There was an outcry on Friday after it was revealed that Assistant Treasurer Stuart Robert had charged as much as $2,800 to the public purse for a single month’s internet connection to his Gold Coast home.
Having claimed an average of $1,845 per month, over the past six months, the member for Fadden, 43, blamed “connectivity issues” in his locality for the extortionate sums, which he claimed as part of his $32,000 annual electorate allowance.
As Prime Minister Scott Morrison confirms that he has ordered an investigation into the expense claims made by the Member for Fadden, Starts at 60 has taken a look back at some of the most shocking MP expenses scandals in recent years, from Robert’s excessive data charges to questions over Joe Hockey’s use of the public purse earlier this year.
In June it was revealed that US Ambassador Hockey had dipped his hands into taxpayers’ pockets and splashed out around AU$70,000 to cover ‘entertainment’ costs, with the Australian public footing the bill for flowers, booze, childcare services and even Hockey’s laundry.
The Herald Sun reported that Hockey spent a whopping $3,340 on childminding in the six-month period, while he carried out official duties, and also splashed out thousands on a number of parties, including $3,165 for a party in honour of retiring diplomat Dennis Richardson, and $2,535 on a reception for Foreign Minister Julie Bishop. However, a spokesperson for the Department of Foreign Affairs and Trade confirmed to Starts at 60 the expenses were “in accordance with departmental policy”.
Perhaps the most memorable MP expenses scandal though was that of former Federal Parliamentary Speaker Bronwyn Bishop who caused outrage when she brazenly used $5,000 of taxpayers’ money to fund a chartered helicopter flight, flying just 80km from Melbourne to Geelong in November 2014.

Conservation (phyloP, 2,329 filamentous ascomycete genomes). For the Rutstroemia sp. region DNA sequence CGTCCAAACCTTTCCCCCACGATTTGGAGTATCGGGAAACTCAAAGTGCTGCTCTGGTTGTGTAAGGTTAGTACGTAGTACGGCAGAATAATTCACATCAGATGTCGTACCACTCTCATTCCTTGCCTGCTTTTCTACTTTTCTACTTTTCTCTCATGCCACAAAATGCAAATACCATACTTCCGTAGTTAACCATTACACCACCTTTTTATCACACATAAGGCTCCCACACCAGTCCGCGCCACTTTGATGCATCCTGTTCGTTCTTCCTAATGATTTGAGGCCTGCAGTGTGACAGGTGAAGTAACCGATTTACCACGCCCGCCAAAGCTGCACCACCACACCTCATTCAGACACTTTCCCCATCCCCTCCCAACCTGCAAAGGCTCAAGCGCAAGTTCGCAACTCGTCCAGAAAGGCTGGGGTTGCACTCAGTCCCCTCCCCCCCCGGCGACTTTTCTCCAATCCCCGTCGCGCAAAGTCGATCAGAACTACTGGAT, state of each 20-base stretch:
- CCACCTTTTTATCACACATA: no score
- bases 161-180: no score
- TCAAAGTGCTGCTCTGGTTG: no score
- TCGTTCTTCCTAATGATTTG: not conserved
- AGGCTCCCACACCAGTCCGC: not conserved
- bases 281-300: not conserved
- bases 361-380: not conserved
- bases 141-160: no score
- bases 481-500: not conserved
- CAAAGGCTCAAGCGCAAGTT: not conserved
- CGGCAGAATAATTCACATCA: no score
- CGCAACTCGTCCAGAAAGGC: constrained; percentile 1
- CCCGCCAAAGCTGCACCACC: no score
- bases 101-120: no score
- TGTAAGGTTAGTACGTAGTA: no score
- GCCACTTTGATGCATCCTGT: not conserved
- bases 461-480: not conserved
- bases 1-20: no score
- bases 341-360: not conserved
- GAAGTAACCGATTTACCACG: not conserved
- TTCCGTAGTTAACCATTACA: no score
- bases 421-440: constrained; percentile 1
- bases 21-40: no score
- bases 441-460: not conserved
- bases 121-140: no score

Bishop stepped down from the role of Speaker one month after the scandal broke in July 2015, remaining in parliament as the local member for Mackellar, before resigning from parliament altogether the following year, delivering her final speech in May 2016.
At the time, as well as repaying the $5,000, she said: “I want to apologise to the Australian people for my error of judgment and to say sorry. You know, that helicopter, yes, I was short of time. But it is no excuse, and it was an error of judgment. And really, as I said, I want to apologise to the Australian people, becauseI feel I’ve let them down.”
Former Liberal frontbencher Sussan Ley resigned from her position as Health Minister in January last year following the scandal that broke out after it was alleged she had used taxpayer cash to fund a trip to the Gold Coast to purchase an apartment worth $795,000. She was also found to have billed taxpayers to attend two New Year’s Eve events.
At the time Ley denied breaking any rules, however then-Prime Minister Malcolm Turnbull said the Australian people expected politicians to “spend taxpayers’ money carefully”, adding: “We should be, as politicians, backbenchers and ministers, we should be as careful and as accountable with taxpayers’ money as we possibly can be.”
Another MP who has made headlines on more than one occasion over the use of his parliamentary expenses is former National Party leader Barnaby Joyce. The former deputy prime minister has had his claims scrutinised on a number of occasions, most recently in July this year when he repaid more than $700 to the Department of Finance.
The 51-year-old was cleared of any wrongdoing, however ‘voluntarily repaid’ $779.54 in relation to a trip to Canberra from the Sunshine Coast, where he had been enjoying a family holiday, in January 2017.
The IPEA said Joyce was recalled to Canberra for urgent ministerial business in January 2017 and travelled by special-purpose aircraft. He then used a hire car to return to the holiday the following day, however Joyce said he repaid the sum because he was only legally entitled to return to his home base, in Tamworth, and not the family holiday as he had done.
His expenses were also called into question in April 2016 when it was revealed that he had chartered two $4000 helicopter flights in the space of a year to visit the village of Drake, northern New South Wales, just a 40-minute drive from Mr Joyce’s second electorate office in Tenterfield.